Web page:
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Fraser's Scottish Annual
Queen's University, Kingston


QUEEN'S was founded by graduates of Scottish Universities, who had "cultivated learning on a little oatmeal" in the old land, and who believed that the youth of Canada were animated by the same spirit. Having the characteristic caution of their race, they did not enter on the undertaking without counting the cost, nor until they saw no other way of having a native ministry, trained too—as their Scottish spirit demanded—in an institution where they would meet competitors on equal terms; for it was an educated ministry that they chiefly had in view, although the education the Scottish Church requires on the part of its ministers is one equally suited to all professions, because it aims at a mental training, such as a man is the better of having, though he should never rise to be anything higher than a ditcher and delver. Obtaining a charter from Her Gracious Majesty early in her reign, and taking her title, by her express permission, for the new University, they naturally decided to model it after the Scottish type with which they were best acquainted. That type it still retains, though its professors are from Oxford, Cambridge and Canadian, as well as from Scottish and German Universities. I am asked to indicate in a brief paper some of the characteristics of this type.

In the first place, as to method. The instructors are professors, instead of fellows or tutors as inthe great English Universities. The difference results from their respective origins and historical conditions. A professor is expected to lecture to and inspire men, and a tutor to drill boys. It depends on circumstances which is the better method. If the classes are as large as they were in my day in Glasgow or Edinburgh, and the professors are left without assistance, and if in addition the students come without the preparation that a good secondary school or gymnasium gives, then in the subjects in which thorough drilling is obligatory the result is not good, save in those exceptional cases in which talent and determination triumph over all difficulties. Hence, the Scottish Universities cannot turn out such classical or mathematical scholars as Oxford and Cambridge. Things have greatly improved, however, during the last twenty-five years. In consequence of the liberality of the Government, assistants have been provided, and what is of even more consequence, a matriculation examination has been made compulsory. In my day, the Professor of Greek—Lushington, the brother-in-law of Tennyson, celebrated by him as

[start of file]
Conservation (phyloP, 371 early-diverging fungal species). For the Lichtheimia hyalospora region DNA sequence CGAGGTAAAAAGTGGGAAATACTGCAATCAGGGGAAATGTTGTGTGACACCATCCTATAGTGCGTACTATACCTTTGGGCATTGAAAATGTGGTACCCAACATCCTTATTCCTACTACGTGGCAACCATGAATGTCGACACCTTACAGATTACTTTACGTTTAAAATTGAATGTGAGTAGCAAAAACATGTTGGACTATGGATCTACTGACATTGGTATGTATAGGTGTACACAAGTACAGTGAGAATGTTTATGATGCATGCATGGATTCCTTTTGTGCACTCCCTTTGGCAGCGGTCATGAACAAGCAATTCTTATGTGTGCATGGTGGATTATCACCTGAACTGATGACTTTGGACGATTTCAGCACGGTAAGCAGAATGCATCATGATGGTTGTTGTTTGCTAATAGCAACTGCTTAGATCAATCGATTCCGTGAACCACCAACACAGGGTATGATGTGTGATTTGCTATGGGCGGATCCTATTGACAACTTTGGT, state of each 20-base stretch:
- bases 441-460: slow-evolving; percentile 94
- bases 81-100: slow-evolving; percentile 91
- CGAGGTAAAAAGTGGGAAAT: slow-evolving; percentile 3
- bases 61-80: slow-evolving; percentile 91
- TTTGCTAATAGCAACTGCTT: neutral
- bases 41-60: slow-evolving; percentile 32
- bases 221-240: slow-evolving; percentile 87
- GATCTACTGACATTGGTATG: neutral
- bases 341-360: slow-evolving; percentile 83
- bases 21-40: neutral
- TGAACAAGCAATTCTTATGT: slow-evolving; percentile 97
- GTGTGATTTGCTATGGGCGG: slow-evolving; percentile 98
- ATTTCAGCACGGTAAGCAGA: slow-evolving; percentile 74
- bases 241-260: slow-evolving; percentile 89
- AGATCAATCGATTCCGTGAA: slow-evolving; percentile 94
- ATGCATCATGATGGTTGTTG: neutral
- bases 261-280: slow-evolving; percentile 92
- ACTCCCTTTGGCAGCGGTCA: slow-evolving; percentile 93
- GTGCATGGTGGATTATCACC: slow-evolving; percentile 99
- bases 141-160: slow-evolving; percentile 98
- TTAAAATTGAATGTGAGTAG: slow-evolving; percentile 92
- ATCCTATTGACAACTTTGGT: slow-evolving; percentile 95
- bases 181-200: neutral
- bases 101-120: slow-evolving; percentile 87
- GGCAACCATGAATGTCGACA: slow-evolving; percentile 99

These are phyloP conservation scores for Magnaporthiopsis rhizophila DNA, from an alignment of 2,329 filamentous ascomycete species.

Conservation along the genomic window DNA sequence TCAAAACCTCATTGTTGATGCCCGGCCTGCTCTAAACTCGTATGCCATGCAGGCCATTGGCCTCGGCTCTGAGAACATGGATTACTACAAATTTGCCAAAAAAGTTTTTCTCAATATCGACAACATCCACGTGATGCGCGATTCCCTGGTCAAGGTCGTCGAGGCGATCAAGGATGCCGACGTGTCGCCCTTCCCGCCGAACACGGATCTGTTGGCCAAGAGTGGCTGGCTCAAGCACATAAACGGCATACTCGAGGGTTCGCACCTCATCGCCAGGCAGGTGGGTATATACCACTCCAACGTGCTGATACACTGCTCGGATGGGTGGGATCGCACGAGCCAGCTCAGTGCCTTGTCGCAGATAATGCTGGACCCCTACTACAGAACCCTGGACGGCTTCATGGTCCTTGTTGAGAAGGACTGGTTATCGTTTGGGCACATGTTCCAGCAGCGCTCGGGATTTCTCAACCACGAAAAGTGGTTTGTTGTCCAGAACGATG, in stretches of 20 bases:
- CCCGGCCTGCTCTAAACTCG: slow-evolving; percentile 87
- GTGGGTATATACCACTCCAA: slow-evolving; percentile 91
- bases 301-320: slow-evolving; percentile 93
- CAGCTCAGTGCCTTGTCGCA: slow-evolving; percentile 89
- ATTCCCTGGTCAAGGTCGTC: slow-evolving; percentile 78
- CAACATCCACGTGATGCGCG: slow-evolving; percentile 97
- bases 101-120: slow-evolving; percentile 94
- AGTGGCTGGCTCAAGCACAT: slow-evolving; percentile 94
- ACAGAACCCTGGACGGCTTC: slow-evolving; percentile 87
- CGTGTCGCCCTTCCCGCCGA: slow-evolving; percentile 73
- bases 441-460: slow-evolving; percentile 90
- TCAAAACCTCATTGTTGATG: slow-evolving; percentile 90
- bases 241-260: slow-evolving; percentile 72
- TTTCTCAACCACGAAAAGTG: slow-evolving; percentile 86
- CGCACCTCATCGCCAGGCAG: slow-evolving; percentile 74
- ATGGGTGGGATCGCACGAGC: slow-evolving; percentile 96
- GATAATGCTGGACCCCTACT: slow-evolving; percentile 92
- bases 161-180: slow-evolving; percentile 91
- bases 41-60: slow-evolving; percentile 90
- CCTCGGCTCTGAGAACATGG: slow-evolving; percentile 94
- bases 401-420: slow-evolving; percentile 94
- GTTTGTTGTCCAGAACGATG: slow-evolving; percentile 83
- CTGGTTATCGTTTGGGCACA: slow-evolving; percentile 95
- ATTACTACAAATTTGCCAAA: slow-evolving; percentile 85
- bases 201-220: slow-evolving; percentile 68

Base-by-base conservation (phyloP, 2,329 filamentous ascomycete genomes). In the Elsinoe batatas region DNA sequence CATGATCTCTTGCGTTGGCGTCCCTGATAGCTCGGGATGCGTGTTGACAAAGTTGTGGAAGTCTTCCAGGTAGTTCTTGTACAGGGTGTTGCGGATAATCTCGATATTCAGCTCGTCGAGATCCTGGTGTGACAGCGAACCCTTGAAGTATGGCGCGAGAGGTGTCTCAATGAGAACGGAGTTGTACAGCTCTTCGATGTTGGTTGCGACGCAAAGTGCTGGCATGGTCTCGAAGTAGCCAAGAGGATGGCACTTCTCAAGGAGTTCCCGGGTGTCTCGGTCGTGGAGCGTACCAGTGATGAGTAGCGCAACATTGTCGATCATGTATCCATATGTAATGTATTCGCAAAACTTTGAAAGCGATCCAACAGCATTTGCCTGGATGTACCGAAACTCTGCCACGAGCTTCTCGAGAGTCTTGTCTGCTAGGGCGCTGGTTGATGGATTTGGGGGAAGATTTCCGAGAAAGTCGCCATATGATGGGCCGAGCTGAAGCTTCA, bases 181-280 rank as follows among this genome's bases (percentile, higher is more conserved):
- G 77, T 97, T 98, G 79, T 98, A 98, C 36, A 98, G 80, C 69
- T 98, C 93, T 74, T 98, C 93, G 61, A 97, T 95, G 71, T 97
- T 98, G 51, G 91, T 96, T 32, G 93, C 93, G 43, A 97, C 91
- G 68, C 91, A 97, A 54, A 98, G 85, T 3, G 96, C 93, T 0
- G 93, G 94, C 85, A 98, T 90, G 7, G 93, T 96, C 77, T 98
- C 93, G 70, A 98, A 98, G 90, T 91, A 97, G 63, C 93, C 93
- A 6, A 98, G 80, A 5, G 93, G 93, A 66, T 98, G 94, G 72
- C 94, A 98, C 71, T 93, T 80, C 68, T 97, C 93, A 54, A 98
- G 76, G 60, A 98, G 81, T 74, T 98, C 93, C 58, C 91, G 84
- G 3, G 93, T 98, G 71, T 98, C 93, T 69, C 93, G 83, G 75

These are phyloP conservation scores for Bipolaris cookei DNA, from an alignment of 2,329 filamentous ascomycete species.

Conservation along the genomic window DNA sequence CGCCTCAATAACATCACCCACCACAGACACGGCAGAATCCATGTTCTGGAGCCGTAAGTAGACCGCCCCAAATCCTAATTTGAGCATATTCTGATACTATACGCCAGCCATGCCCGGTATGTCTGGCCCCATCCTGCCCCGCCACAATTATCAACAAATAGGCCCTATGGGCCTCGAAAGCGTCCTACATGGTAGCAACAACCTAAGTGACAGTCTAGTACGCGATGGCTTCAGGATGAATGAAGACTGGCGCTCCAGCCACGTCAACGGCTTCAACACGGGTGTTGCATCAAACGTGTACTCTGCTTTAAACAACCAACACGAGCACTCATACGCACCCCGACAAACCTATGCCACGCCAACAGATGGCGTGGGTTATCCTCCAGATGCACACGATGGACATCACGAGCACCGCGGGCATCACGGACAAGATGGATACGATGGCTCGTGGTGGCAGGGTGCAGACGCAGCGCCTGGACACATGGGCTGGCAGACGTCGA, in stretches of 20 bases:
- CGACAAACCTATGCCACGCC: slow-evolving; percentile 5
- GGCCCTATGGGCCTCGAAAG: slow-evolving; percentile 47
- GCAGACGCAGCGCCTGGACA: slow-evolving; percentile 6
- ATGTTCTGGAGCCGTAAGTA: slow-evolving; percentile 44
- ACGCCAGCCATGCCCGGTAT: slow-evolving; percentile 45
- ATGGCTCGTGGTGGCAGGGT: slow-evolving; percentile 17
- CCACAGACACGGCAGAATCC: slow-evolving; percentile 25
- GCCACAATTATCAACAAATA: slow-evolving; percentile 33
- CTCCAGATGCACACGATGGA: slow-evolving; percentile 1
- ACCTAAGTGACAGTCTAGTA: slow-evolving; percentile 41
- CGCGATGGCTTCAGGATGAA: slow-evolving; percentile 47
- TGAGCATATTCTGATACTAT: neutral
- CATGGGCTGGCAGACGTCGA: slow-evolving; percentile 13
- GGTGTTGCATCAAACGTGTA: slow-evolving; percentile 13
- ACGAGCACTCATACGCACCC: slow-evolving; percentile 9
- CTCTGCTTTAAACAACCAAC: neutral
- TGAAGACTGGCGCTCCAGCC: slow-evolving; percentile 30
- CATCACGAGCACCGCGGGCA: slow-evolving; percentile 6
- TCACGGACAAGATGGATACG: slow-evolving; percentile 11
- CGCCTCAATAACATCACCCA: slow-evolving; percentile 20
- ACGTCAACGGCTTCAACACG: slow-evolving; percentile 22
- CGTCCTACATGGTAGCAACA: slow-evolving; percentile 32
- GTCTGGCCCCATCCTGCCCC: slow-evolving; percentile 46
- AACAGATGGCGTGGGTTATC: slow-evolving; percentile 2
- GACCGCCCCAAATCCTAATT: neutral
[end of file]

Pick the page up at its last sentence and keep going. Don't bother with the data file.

"bearing all that weight
Of learning, lightly as a flower,"

had to begin his Greek junior class with the alphabet. Putting an Arab of the best breed to the task of a dray horse is an inadequate simile to describe such waste of material. But the students who had to struggle through easy classics and easy mathematics found their feet on their native heath when they came to the classes in Logic and Ethics. The amount of intellectual energy, reflective power and good essay writing developed in these classes was prodigious. The course in Philosophy alone was an education. In this subject, Scotland has always far excelled the other two kingdoms.